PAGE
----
A variety of fruits are grown in temperate region. Sub-tropicai fruits are all raised below a height of 915 metres. Owing to poor means of transportation, fresh, easily perishable fruits which require immediate dispatch, are cultivated on a commercial scale only at a few places in the Kullu Valley, Nainital district especially in Ramgarh area and around Almora, Ranikhet and Binsar towns.
Area under apples has also increased many times. Apple is grown at places where temperature falls below 0°C for two months during winter. It is raised generally at elevation varying from1250 to 2150 metres.
The land is irrigated by small irrigation channels popularly known as ‘kuhls’ in the Punjab Himalayas and ‘guls’ in the Kumaun Himalayas. Water from the snow-fed streams is diverted (by placing boulders in the in bed in the streams) into channels which run along the contours in this region.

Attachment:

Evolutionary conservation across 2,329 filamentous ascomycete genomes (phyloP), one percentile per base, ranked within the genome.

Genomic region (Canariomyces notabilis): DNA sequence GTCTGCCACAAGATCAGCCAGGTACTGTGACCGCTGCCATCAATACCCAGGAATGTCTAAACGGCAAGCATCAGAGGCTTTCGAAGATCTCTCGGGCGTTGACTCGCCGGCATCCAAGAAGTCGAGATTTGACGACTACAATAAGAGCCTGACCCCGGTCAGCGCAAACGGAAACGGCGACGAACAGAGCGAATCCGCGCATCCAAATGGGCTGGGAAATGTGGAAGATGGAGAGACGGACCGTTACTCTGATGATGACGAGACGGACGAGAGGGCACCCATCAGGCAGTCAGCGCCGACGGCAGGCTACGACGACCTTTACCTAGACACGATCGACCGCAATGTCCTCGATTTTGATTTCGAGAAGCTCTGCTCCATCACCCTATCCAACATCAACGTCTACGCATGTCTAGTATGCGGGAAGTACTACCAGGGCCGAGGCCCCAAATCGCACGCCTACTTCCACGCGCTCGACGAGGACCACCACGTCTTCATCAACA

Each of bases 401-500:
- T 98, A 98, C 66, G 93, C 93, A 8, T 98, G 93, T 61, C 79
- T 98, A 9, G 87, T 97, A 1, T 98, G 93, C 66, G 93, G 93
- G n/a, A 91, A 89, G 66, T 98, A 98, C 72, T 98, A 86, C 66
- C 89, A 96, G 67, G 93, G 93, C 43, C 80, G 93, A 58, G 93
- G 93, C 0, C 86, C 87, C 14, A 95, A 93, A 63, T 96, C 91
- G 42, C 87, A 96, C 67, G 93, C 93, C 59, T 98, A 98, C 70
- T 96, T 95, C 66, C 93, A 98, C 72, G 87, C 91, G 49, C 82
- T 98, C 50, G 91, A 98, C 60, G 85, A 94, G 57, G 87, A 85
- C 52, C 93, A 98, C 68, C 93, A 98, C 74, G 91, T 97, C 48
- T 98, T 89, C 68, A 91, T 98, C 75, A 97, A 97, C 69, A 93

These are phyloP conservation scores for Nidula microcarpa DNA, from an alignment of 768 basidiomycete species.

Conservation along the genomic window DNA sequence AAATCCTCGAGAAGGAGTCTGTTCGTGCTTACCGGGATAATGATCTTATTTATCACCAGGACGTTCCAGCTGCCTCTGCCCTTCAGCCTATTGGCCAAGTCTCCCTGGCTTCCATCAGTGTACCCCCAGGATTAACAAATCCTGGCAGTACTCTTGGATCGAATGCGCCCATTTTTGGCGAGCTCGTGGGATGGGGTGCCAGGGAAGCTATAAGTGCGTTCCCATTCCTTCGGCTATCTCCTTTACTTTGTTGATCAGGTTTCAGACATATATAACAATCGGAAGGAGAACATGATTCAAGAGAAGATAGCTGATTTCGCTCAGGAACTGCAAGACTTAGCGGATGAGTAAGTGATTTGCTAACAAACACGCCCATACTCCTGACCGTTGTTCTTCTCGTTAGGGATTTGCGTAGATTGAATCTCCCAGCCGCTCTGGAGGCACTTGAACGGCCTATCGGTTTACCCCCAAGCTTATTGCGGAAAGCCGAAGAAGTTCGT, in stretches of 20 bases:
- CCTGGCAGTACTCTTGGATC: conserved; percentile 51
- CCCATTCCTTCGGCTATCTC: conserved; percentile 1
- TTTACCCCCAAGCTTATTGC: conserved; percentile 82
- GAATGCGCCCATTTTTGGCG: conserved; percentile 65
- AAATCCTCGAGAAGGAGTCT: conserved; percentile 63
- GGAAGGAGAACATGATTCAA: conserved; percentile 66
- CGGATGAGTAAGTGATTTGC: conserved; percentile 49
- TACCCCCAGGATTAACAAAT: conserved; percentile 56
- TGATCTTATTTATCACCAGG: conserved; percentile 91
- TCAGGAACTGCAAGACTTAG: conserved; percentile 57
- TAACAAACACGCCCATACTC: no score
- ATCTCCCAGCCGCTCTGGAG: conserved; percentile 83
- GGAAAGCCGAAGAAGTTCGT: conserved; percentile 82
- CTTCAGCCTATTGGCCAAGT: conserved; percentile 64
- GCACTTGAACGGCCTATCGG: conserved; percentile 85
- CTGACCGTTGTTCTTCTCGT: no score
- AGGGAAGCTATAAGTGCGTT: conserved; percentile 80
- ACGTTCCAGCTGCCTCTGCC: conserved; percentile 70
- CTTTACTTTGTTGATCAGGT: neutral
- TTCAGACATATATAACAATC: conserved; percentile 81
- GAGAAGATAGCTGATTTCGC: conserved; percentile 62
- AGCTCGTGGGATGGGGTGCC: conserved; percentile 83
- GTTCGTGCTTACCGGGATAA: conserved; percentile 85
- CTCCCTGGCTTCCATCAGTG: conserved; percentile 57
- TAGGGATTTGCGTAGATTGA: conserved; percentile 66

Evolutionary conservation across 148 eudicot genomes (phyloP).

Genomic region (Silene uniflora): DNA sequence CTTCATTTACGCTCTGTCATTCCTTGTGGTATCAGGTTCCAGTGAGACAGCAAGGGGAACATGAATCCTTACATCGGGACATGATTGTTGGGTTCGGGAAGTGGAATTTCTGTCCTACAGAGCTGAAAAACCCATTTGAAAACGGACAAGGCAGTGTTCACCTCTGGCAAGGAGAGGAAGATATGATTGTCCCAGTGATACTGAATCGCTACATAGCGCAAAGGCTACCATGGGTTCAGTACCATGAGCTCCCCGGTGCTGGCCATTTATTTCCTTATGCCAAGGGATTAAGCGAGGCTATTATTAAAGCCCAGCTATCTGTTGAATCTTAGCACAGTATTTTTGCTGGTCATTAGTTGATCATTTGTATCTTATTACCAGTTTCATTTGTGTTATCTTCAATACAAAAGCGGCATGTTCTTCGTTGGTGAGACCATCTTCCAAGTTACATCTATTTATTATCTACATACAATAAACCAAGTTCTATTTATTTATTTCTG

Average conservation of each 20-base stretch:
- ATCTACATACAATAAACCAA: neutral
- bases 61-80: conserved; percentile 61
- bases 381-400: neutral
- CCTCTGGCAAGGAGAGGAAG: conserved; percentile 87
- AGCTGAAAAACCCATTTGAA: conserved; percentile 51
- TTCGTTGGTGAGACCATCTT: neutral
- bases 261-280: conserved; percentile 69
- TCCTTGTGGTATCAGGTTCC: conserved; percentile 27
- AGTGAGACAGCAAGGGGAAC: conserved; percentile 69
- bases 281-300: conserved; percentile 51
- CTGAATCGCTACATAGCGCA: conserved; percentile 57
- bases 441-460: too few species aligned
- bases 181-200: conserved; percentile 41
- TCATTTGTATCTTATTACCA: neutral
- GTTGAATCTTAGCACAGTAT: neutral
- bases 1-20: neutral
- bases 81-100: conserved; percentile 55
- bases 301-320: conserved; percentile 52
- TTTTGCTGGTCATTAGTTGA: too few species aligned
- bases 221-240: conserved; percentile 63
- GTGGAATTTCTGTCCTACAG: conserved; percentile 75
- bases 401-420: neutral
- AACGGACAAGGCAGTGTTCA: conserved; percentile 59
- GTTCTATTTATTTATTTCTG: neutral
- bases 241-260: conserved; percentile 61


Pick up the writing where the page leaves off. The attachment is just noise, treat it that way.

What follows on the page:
Farmers supplement their income by pastoral and lumbering occupations. Practically all the farmers in dry areas keep a few sheep. The wool is spun and woven by men and women during dreary winter which is agriculturally a slack season in the higher hilly regions. Large flocks of sheep and goats are kept by the Gaddis, the migratory graziers who live on the slopes of the Dhaoladhar Range.
Kanwaris of Chini and Bhotiyas of Bhot-Desh also keep large flocks of sheep and goats because of scarcity of cultivable land. Sheep thrive in cool and dry climate. During the summer season, the flocks of sheep and goats are led to high and relatively dry alpine meadows situated at elevations ranging from 2,740 to 3,960 metres; in winter they come down or migrate to the Siwalik Range where fresh grazing grounds after the monsoon rains are again available in this ragion.
This region contains coniferous forest. More than one-third of the area is under forest and the whole of it is confined to the belt lying to the south of the Great Himalaya Range. Deodar, silver fir, spruce, etc., found at heights ranging from 1,524 to 3,050 metres are useful timber trees. Deodar is in great demand in the plains of the Punjab, Haryana and Uttar Pradesh for the various purposes.